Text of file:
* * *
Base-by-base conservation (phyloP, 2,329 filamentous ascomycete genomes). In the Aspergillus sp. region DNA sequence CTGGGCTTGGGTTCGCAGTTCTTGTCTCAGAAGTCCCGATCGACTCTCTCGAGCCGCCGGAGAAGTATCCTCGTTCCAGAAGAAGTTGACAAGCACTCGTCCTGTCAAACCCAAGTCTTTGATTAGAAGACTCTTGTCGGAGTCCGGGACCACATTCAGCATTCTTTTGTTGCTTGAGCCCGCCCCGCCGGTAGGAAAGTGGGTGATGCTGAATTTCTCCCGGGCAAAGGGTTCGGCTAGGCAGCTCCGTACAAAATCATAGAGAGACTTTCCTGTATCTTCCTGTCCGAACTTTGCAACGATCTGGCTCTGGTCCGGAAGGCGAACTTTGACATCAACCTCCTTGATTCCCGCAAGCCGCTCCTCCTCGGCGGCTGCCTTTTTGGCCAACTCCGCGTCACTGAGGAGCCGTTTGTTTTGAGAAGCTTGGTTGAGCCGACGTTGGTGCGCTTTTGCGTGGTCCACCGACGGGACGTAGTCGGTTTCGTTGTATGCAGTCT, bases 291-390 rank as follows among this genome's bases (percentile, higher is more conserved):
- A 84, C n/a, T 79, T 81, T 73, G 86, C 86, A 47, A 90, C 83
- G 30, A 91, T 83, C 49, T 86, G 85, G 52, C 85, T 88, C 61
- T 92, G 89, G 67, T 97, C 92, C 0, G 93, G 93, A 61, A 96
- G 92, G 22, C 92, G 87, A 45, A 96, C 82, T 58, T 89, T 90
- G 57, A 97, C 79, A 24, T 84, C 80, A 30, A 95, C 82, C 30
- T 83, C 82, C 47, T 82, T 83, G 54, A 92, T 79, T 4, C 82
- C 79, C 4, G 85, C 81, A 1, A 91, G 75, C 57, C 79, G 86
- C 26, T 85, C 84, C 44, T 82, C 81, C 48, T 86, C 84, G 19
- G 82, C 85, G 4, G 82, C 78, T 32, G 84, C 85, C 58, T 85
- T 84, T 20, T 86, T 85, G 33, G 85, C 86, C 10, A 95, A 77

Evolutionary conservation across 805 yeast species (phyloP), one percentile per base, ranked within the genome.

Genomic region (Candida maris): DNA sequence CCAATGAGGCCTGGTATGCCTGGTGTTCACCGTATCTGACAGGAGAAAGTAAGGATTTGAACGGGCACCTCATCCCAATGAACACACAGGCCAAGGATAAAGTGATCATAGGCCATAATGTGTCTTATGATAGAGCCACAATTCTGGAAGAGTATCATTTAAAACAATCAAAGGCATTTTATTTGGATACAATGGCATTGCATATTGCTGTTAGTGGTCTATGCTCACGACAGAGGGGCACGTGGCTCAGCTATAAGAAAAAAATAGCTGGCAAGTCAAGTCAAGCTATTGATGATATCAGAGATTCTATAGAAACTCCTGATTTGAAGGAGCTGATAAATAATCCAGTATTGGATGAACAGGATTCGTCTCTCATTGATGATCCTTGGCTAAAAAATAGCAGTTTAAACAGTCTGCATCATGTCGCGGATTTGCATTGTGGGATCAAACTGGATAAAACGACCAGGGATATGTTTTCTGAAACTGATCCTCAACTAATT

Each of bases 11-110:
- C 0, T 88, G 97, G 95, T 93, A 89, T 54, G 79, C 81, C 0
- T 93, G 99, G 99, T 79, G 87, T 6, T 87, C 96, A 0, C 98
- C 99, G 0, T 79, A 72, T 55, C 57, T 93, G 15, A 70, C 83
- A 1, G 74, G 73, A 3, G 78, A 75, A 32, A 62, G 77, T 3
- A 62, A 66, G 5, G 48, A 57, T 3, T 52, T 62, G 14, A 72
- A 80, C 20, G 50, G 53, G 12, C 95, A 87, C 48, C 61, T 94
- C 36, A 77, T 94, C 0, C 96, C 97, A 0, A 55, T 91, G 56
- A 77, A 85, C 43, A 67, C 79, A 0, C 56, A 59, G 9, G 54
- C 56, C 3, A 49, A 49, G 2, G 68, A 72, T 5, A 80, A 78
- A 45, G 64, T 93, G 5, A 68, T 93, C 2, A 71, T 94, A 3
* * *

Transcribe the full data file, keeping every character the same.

Base-by-base conservation (phyloP, 2,329 filamentous ascomycete genomes). In the Aspergillus sp. region DNA sequence CTGGGCTTGGGTTCGCAGTTCTTGTCTCAGAAGTCCCGATCGACTCTCTCGAGCCGCCGGAGAAGTATCCTCGTTCCAGAAGAAGTTGACAAGCACTCGTCCTGTCAAACCCAAGTCTTTGATTAGAAGACTCTTGTCGGAGTCCGGGACCACATTCAGCATTCTTTTGTTGCTTGAGCCCGCCCCGCCGGTAGGAAAGTGGGTGATGCTGAATTTCTCCCGGGCAAAGGGTTCGGCTAGGCAGCTCCGTACAAAATCATAGAGAGACTTTCCTGTATCTTCCTGTCCGAACTTTGCAACGATCTGGCTCTGGTCCGGAAGGCGAACTTTGACATCAACCTCCTTGATTCCCGCAAGCCGCTCCTCCTCGGCGGCTGCCTTTTTGGCCAACTCCGCGTCACTGAGGAGCCGTTTGTTTTGAGAAGCTTGGTTGAGCCGACGTTGGTGCGCTTTTGCGTGGTCCACCGACGGGACGTAGTCGGTTTCGTTGTATGCAGTCT, bases 291-390 rank as follows among this genome's bases (percentile, higher is more conserved):
- A 84, C n/a, T 79, T 81, T 73, G 86, C 86, A 47, A 90, C 83
- G 30, A 91, T 83, C 49, T 86, G 85, G 52, C 85, T 88, C 61
- T 92, G 89, G 67, T 97, C 92, C 0, G 93, G 93, A 61, A 96
- G 92, G 22, C 92, G 87, A 45, A 96, C 82, T 58, T 89, T 90
- G 57, A 97, C 79, A 24, T 84, C 80, A 30, A 95, C 82, C 30
- T 83, C 82, C 47, T 82, T 83, G 54, A 92, T 79, T 4, C 82
- C 79, C 4, G 85, C 81, A 1, A 91, G 75, C 57, C 79, G 86
- C 26, T 85, C 84, C 44, T 82, C 81, C 48, T 86, C 84, G 19
- G 82, C 85, G 4, G 82, C 78, T 32, G 84, C 85, C 58, T 85
- T 84, T 20, T 86, T 85, G 33, G 85, C 86, C 10, A 95, A 77

Evolutionary conservation across 805 yeast species (phyloP), one percentile per base, ranked within the genome.

Genomic region (Candida maris): DNA sequence CCAATGAGGCCTGGTATGCCTGGTGTTCACCGTATCTGACAGGAGAAAGTAAGGATTTGAACGGGCACCTCATCCCAATGAACACACAGGCCAAGGATAAAGTGATCATAGGCCATAATGTGTCTTATGATAGAGCCACAATTCTGGAAGAGTATCATTTAAAACAATCAAAGGCATTTTATTTGGATACAATGGCATTGCATATTGCTGTTAGTGGTCTATGCTCACGACAGAGGGGCACGTGGCTCAGCTATAAGAAAAAAATAGCTGGCAAGTCAAGTCAAGCTATTGATGATATCAGAGATTCTATAGAAACTCCTGATTTGAAGGAGCTGATAAATAATCCAGTATTGGATGAACAGGATTCGTCTCTCATTGATGATCCTTGGCTAAAAAATAGCAGTTTAAACAGTCTGCATCATGTCGCGGATTTGCATTGTGGGATCAAACTGGATAAAACGACCAGGGATATGTTTTCTGAAACTGATCCTCAACTAATT

Each of bases 11-110:
- C 0, T 88, G 97, G 95, T 93, A 89, T 54, G 79, C 81, C 0
- T 93, G 99, G 99, T 79, G 87, T 6, T 87, C 96, A 0, C 98
- C 99, G 0, T 79, A 72, T 55, C 57, T 93, G 15, A 70, C 83
- A 1, G 74, G 73, A 3, G 78, A 75, A 32, A 62, G 77, T 3
- A 62, A 66, G 5, G 48, A 57, T 3, T 52, T 62, G 14, A 72
- A 80, C 20, G 50, G 53, G 12, C 95, A 87, C 48, C 61, T 94
- C 36, A 77, T 94, C 0, C 96, C 97, A 0, A 55, T 91, G 56
- A 77, A 85, C 43, A 67, C 79, A 0, C 56, A 59, G 9, G 54
- C 56, C 3, A 49, A 49, G 2, G 68, A 72, T 5, A 80, A 78
- A 45, G 64, T 93, G 5, A 68, T 93, C 2, A 71, T 94, A 3